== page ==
Join us for his artist reception on Thursday, September 5th from 6 — 8pm to get to know the artist while enjoying complimentary chips and salsa courtesy of the Cup Cafe. Julius’ artwork will be available for viewing and purchase in the Hotel Congress lobby starting September 5th.
Color and detail often help to convey the emotional impact of a scene or a person. Using this century-old method of printing has forced me to strip away those aspects of an image, and to distill it down to a few crude shades of cyan. I have found that the results say just as much, if not more, than the kinds of images I am used to producing, and I’m grateful to be able to share them at Hotel Congress
These works are of people and places that I have come across in Tucson and the surrounding lands. Each of these images stuck in my mind for some reason. Some have tumbled around in it for years now, and it feels good to make them exist on these large pieces of watercolor paper. They are printed in cyanotype – a photochemical method developed in the mid-1800’s. By printing this way, with no colors, no fine tones, on this rough surface with a chemical reaction powered by naked sunlight, I feel that I’m forced to cast away many elements of a photograph. What remains is simple, and I feel conveys the emotion of the scene with no ornamentation – just a mood, maybe an expression, or a smirk or a wink or a sense of awe and comforting smallness.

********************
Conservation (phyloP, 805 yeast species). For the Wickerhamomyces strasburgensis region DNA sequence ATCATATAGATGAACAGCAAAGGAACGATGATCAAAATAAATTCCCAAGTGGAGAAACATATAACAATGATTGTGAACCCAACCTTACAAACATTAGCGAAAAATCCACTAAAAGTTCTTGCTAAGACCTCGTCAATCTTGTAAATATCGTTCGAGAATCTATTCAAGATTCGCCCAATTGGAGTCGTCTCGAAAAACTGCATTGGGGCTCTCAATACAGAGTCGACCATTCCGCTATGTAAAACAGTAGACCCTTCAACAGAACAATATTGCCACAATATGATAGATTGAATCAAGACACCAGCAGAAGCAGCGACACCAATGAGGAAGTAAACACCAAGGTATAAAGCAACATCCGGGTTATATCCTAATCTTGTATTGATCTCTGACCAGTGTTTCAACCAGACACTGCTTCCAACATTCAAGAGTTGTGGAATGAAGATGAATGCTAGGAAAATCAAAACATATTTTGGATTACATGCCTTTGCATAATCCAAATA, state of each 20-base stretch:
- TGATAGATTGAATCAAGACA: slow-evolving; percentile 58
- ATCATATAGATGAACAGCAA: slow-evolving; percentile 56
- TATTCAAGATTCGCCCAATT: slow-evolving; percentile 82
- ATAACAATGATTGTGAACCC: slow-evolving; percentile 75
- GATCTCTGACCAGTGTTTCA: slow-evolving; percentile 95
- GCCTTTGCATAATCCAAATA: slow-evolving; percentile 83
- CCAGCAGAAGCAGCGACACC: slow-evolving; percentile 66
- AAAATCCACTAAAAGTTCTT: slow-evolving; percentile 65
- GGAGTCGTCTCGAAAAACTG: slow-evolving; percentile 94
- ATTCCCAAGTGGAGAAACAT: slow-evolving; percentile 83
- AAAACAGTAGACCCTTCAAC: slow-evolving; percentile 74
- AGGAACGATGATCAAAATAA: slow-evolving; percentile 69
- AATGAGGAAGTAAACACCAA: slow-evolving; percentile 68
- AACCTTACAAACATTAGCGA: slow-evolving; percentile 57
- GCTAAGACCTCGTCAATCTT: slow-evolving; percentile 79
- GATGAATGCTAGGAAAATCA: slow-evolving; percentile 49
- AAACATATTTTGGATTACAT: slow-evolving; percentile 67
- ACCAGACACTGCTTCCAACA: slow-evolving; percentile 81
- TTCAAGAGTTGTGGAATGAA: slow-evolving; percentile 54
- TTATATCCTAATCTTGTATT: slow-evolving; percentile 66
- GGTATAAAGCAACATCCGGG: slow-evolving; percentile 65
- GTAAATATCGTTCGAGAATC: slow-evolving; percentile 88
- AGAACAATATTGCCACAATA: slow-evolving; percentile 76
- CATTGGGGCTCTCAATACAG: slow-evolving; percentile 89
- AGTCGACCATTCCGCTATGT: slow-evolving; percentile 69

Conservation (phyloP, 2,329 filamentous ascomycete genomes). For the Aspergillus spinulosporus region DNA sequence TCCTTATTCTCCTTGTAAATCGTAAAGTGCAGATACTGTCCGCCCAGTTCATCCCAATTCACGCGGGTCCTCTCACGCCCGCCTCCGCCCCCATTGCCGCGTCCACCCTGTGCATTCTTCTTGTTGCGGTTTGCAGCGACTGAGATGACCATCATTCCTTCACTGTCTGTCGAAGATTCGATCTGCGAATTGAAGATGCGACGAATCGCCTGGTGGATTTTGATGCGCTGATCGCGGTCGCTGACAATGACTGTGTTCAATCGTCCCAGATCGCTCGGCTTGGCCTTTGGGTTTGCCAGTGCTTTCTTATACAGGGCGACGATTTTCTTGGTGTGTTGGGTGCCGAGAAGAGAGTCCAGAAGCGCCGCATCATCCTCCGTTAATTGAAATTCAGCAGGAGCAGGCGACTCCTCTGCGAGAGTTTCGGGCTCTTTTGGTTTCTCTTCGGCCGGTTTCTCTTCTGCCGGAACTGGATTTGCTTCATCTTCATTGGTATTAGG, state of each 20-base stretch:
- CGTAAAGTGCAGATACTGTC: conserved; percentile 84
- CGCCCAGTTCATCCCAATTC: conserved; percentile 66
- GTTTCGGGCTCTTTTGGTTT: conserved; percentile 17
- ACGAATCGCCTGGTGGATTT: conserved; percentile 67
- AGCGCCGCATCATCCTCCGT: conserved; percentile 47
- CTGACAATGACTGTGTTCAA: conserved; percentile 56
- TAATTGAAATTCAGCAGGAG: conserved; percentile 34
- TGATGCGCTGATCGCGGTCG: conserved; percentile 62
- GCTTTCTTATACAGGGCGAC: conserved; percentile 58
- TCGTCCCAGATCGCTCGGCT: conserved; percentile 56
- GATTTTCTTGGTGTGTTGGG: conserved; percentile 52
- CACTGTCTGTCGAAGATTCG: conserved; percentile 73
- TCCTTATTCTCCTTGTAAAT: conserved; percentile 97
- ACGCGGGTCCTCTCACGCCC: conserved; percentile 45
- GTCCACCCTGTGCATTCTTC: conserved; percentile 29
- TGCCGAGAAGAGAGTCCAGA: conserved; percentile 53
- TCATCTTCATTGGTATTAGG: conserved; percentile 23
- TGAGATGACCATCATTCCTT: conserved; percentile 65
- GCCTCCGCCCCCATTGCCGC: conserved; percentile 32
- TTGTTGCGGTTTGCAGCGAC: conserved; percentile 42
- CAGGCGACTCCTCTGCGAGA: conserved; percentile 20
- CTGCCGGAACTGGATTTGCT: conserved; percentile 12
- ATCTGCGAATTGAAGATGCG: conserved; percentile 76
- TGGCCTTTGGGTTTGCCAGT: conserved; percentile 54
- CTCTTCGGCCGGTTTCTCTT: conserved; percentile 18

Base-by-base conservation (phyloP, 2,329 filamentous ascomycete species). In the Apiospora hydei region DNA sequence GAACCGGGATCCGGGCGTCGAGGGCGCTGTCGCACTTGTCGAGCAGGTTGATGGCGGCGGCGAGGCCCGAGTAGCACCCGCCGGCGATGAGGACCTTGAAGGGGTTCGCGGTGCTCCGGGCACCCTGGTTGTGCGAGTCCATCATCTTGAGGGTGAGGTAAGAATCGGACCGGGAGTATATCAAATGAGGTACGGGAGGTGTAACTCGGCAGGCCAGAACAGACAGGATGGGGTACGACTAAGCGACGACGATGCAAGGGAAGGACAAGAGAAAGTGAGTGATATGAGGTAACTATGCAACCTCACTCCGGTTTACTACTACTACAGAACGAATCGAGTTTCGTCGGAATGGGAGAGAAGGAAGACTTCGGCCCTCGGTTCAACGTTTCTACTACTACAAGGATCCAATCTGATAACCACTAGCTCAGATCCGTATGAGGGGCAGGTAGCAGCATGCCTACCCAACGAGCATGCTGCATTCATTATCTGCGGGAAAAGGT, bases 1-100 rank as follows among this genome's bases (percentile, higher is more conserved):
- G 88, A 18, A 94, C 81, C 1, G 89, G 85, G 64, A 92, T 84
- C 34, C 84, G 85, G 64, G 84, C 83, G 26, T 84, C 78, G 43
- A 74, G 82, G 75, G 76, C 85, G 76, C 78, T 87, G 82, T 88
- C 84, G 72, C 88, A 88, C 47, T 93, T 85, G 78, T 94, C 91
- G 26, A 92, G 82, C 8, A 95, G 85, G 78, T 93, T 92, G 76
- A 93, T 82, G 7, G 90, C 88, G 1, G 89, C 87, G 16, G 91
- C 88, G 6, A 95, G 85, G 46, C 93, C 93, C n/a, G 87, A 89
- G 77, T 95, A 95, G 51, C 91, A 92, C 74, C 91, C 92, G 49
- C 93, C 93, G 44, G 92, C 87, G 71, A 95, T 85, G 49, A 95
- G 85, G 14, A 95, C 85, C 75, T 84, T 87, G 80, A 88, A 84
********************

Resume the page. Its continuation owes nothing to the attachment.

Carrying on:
About this process: Cyanotype was invented in the mid-1800s and pioneered by Anna Atkins, who used the technique to produce breathtaking photograms of algeas. There have been almost no changes in the methods or chemistry of the process since then, which consists of a mixture of sodium ferrocyanide and ferric ammonium sulfate. When these chemicals are combined and exposed to UV light, they form the pigment known as “prussian blue.” Because of this reaction, images can be made by making it occur within the fibers of a piece of paper. Objects can be overlaid directly on top of the sensitized paper, or, as in the case with the works here, a negative can be printed and “transferred” to the paper using sunlight or a UV lamp.
Some details: Each piece is printed either on Arches Grain Satiné, Arches Grain Fin, BFK Rives Printmaking Paper, or vellum. Regarding framing: these frames are not factored into the prices and are merely a method for display, presentation, and transportation.They are not sealed and may not be of professional quality. That being said, each one is mounted and framed carefully using 100% archival materials and can be easily removed from their mounts without damaging the prints. Display in a home for a few years should be fine, but they will slowly accumulate dust and should be re-framed eventually. Regarding care: Cyanotypes are extraordinarily archival, without exhibiting signs of deterioration for at least 200 years. This being said – they may temporarily fade if exposed to too much direct sunlight. If this occurs, simply store them in a dark place for a few days and the color will return to normal.